shining, reflecting on the cobwebs in the hedges, the lovely colours that abound in the trees as they turn and fall. In this edition we give some advice on keeping warm and safe in winter, an article on seven ways to boost your heart health, a useful numbers page to fill out and keep by the phone, our usual gardening article, recipe, and Charlie Chuckles to make us all laugh. Take a look at our question and answer section with Frank Toner, Bedford Borough Council and so much more. Take care and enjoy.

Karen Karen Perry CEO, Age UK Bedfordshire

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Keeping Warm this Winter Here are some things you can do to stay safe and ward off the winter chills.

Image: © blindfire, shutterstock.com

General Tips and Advice

• Have your heating system serviced and your chimney swept, or ask your landlord to do this if it’s their responsibility. • If you have wood-burning, coal or gas heaters, make sure there’s adequate ventilation. Never block air vents, and get your boiler serviced every 12 months by a gas engineer. • Check with your energy supplier for further advice to help you prepare for winter. • If water pipes freeze they can burst, so you need to be able to turn off the water at the main stopcock. Make sure you know where your main stopcock is and check that it’s easy to turn. If it’s jammed, you may need to get it replaced. • Have your electric blanket serviced – this should be done at least every three years. • Make sure that your smoke alarm is working. You can ask your local fire service to check your home for fire safety. It’s free and you may be eligible to get free smoke alarms fitted. • Make sure you claim all the financial support you can to help with heating bills. Contact us if you need advice on this.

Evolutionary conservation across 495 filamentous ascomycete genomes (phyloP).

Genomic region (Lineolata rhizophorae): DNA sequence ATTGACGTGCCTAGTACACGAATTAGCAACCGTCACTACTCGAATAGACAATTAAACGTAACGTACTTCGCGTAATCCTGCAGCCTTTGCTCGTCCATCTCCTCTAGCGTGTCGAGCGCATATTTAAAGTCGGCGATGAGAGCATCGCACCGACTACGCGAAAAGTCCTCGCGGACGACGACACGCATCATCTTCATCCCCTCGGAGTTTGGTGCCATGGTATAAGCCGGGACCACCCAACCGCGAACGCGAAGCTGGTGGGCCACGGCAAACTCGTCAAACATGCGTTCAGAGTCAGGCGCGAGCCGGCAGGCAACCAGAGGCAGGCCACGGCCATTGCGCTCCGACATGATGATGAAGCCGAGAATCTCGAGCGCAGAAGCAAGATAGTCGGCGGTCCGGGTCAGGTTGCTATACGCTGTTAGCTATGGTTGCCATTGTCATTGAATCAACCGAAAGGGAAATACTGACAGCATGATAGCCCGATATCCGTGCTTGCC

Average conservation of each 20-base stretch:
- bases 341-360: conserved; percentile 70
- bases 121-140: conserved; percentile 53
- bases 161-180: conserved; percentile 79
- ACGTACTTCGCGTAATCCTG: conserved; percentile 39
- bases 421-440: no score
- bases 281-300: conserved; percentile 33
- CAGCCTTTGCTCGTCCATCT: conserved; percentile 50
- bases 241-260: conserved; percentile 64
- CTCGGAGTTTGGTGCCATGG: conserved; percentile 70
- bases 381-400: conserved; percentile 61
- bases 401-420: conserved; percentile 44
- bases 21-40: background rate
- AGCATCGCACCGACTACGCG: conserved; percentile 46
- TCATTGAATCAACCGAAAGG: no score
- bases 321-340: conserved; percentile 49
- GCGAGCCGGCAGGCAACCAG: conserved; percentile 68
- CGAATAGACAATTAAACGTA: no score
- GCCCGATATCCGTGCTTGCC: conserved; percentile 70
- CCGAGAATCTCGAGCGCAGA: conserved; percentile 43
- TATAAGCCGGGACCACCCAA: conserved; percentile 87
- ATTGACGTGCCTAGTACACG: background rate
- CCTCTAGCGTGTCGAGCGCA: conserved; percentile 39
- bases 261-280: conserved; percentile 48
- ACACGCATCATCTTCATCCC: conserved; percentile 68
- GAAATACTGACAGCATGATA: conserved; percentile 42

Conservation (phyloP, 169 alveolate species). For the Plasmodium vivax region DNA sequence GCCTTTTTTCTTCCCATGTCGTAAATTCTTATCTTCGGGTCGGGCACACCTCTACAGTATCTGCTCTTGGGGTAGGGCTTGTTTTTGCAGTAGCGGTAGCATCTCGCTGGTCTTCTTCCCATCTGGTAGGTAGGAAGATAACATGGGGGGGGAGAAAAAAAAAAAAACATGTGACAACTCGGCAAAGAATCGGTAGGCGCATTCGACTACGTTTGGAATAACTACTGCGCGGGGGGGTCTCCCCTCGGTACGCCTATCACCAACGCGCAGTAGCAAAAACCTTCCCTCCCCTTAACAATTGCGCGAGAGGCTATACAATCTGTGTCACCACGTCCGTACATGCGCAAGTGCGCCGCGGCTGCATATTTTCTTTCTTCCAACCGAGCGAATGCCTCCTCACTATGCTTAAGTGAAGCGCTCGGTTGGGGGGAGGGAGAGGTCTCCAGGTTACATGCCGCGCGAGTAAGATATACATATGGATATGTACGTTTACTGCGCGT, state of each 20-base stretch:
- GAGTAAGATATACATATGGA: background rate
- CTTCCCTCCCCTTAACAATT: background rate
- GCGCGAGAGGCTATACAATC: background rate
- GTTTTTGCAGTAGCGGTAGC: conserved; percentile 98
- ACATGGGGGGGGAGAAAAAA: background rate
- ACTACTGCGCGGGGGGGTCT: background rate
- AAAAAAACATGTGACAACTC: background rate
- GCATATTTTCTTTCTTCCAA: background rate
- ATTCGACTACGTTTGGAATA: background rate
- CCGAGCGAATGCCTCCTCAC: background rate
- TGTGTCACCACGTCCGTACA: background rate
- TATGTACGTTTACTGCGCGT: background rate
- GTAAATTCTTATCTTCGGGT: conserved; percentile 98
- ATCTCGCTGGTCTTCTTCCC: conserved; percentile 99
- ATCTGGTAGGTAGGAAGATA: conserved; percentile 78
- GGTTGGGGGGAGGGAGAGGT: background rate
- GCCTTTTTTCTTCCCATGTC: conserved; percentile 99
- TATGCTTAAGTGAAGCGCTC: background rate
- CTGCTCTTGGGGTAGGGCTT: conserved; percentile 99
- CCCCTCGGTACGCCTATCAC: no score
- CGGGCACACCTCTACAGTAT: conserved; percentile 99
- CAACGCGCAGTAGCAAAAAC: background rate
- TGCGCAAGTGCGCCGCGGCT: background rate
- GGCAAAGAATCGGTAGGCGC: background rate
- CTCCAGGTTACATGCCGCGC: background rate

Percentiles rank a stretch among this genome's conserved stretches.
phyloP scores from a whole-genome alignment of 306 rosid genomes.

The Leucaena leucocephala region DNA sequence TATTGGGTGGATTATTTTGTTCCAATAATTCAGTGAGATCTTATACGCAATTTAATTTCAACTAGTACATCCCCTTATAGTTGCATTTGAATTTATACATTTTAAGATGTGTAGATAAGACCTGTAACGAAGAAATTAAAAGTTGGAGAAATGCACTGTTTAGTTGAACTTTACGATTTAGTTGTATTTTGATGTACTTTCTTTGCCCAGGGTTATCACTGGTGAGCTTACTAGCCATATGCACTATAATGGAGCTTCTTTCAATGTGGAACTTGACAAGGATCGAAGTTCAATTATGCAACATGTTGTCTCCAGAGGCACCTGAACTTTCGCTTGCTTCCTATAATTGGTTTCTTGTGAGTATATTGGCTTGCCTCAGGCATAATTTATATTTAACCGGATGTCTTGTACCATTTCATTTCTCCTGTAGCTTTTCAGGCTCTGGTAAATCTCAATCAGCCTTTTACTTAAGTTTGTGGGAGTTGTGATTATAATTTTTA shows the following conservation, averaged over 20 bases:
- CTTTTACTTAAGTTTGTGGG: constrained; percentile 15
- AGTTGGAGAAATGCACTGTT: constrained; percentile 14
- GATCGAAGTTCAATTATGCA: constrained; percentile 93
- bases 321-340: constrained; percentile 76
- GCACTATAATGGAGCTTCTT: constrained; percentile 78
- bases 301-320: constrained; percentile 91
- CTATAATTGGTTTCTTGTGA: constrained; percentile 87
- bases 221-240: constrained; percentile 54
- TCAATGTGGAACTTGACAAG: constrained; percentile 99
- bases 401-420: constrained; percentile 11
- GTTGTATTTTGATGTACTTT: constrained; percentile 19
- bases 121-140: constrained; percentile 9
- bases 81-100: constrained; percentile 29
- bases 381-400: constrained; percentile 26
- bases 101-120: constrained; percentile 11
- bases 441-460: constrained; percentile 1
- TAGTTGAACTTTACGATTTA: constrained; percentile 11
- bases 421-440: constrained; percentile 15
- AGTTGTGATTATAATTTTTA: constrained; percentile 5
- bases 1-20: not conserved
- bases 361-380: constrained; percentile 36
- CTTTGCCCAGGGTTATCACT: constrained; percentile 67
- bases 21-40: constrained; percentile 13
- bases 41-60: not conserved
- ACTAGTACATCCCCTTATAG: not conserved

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• Install an audible carbon monoxide alarm in each room that has a gas appliance. • Dress in plenty of layers and make sure that you have some warm shoes or boots with non-slip soles. • Keep a mixture of salt and sand handy to put on steps or paths in icy weather. Some councils provide free bags of the mix, if you or someone else can pick them up. Otherwise you could try a local DIY store. • Consider fitting a grab rail if you have steps at your front or back door. Ask us for more information. • Keep simple cold, flu and sore throat remedies in the house. Your pharmacist can make suggestions and also advise you on how to manage minor illnesses. • Follow up your GP’s invitation to have a flu jab. • Order repeat prescriptions in plenty of time, particularly if bad weather is forecast. • Ask your local pharmacy if they offer a prescription

pick-up and delivery service – this could be helpful if you can’t leave your home. • Keep basic food items in the cupboard or freezer in case it’s too cold to go shopping. You could also do your food shopping online and get it delivered to your door. • Eat healthily and keep as active as possible. • Ask your family, neighbours or friends if they could call or visit you more often if a period of cold weather stops you getting out and about. • Keep a battery-operated radio, torch and spare batteries handy in case severe weather causes a temporary power cut. Keep your mobile phone, laptop or tablet fully charged, so you can use the battery power if there’s no electricity. • Keep a list of emergency numbers, such as your utility companies, by your phone.

Staying Healthy

Cold weather means the beginning of the flu season

and can cause particular difficulties if you have breathing and circulation problems. To help you stay well, it’s important to keep warm at home and outdoors, follow as healthy a lifestyle as you can, and have a flu jab.

Keep Moving

Staying active is not only essential for your general wellbeing and fitness – it also generates heat and helps to keep you warm. When you’re indoors, try not to sit still for more than an hour. Get up and walk around, make yourself a warm drink and spread any chores throughout the day. Chair-based exercises are helpful if walking is difficult, along with moving your arms and legs and wiggling your toes.